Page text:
A memorial outside the movie theater in Aurora, Co., where 12 people died and about 58 were wounded by a gunman early Friday.
Credit Kevork Djansezian / Getty Images
When tragedies happen, comparisons are always made to past events. It's become part of the news coverage of the Aurora, Colo., theater rampage to refer to it as "one of the deadliest mass shootings in recent U.S. history," as The Associated Press says.
Businesses in Aurora, Colo., sprang into action Friday to assist victims and their families. Kevin Hougen, president of the Aurora Chamber of Commerce, worked with businesses to help provide necessities to victims of the shooting. Host Scott Simon spoke with Hougen Friday from his office, which overlooks the movie theater.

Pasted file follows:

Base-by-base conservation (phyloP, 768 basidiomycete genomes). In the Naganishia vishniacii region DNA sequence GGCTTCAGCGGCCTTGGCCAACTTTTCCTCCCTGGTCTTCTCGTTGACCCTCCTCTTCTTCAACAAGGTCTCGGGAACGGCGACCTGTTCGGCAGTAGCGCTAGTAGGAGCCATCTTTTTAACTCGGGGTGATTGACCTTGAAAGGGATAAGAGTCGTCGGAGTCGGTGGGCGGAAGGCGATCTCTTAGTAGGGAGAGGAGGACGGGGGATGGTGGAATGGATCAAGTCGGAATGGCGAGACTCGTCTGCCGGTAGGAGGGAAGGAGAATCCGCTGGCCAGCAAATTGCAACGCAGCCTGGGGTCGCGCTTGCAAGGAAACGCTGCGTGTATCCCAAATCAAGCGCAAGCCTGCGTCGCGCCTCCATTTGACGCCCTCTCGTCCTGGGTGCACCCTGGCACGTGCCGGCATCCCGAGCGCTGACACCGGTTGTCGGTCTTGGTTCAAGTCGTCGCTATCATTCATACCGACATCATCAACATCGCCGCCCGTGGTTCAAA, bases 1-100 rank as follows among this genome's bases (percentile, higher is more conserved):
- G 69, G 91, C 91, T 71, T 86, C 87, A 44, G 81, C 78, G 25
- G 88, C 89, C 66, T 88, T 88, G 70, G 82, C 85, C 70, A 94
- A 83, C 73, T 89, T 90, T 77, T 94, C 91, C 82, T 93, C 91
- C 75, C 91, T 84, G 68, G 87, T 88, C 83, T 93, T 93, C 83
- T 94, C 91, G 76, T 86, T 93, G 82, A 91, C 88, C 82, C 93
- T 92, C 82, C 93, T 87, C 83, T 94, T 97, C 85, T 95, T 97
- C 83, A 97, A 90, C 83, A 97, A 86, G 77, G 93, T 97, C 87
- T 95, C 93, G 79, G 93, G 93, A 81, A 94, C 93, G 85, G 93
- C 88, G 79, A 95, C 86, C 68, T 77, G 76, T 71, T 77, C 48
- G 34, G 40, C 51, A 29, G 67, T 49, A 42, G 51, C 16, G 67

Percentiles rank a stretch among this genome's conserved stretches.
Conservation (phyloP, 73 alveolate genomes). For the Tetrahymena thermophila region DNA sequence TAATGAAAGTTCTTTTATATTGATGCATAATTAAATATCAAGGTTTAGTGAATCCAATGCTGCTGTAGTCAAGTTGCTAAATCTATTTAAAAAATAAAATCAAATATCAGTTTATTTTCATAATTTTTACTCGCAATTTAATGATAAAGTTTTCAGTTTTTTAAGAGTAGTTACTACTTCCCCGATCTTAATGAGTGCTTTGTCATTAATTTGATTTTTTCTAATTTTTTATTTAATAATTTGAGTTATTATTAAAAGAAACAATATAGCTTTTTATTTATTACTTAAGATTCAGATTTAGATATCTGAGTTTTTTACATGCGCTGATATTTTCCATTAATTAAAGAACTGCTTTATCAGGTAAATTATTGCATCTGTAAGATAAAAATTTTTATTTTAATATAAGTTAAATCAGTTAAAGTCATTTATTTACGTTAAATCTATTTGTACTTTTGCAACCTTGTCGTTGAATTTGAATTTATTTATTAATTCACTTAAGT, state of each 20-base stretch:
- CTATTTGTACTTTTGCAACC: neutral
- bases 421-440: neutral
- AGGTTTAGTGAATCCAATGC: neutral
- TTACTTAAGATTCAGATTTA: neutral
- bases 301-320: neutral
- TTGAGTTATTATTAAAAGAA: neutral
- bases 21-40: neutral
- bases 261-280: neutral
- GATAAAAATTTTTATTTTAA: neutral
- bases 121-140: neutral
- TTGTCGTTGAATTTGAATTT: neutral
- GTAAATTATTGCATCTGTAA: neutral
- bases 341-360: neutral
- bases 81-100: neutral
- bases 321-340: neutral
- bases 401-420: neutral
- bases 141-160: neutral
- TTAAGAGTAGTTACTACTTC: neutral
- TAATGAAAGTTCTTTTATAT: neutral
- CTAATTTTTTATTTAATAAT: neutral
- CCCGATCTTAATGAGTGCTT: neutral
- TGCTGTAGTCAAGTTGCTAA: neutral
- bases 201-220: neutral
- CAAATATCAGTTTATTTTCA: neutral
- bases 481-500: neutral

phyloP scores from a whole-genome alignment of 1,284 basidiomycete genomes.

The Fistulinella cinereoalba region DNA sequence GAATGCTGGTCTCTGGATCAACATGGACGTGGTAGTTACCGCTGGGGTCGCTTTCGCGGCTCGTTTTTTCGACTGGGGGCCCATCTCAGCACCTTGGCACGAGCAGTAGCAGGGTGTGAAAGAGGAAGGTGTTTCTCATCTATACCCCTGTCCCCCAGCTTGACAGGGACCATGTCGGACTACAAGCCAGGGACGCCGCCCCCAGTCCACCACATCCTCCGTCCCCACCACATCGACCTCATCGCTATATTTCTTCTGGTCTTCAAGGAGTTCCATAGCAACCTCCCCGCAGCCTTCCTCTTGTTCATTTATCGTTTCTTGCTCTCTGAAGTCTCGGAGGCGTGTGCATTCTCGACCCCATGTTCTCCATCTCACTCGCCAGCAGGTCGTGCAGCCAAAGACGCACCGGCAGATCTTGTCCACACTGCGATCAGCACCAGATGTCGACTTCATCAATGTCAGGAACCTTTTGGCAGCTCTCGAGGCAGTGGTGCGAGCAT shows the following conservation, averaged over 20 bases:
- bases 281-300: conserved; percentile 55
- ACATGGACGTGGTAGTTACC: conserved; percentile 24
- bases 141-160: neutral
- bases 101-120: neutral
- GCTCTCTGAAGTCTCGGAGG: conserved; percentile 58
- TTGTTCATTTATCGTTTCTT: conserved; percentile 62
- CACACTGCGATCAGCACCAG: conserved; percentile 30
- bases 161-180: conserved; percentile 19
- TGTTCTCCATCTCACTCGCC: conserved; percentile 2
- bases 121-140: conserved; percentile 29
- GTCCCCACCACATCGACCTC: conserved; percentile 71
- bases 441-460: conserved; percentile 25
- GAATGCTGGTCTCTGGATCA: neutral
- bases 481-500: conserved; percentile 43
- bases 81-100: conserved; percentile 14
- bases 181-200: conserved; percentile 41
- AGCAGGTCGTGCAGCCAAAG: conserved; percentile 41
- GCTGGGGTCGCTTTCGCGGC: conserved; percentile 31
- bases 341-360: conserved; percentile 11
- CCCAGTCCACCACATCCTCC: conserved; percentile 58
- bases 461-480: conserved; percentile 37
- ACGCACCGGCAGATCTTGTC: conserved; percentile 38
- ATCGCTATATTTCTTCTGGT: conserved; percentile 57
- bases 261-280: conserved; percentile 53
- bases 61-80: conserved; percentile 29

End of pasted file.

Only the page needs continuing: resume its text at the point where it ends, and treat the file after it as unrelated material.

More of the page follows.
The phrase "theater number 9" may soon be one of those added to our collective memory. That is where the shootings in Aurora, Colo., took place. It has some movie goers wondering about their safety in cities across the country.
There's another dimension to that unfolding LIBOR scandal which cost Barclays, the British bank, its CEO and $450 million in fines after it was revealed that the bank had been manipulating international lending rates. Attention has shifted to why U.S. financial regulators, who knew about the rate rigging, didn't move to stop it more swiftly.
We're going to put that question to Robert Smith, correspondent for NPR's Planet Money. He joins us from New York. Robert, thanks for being with us.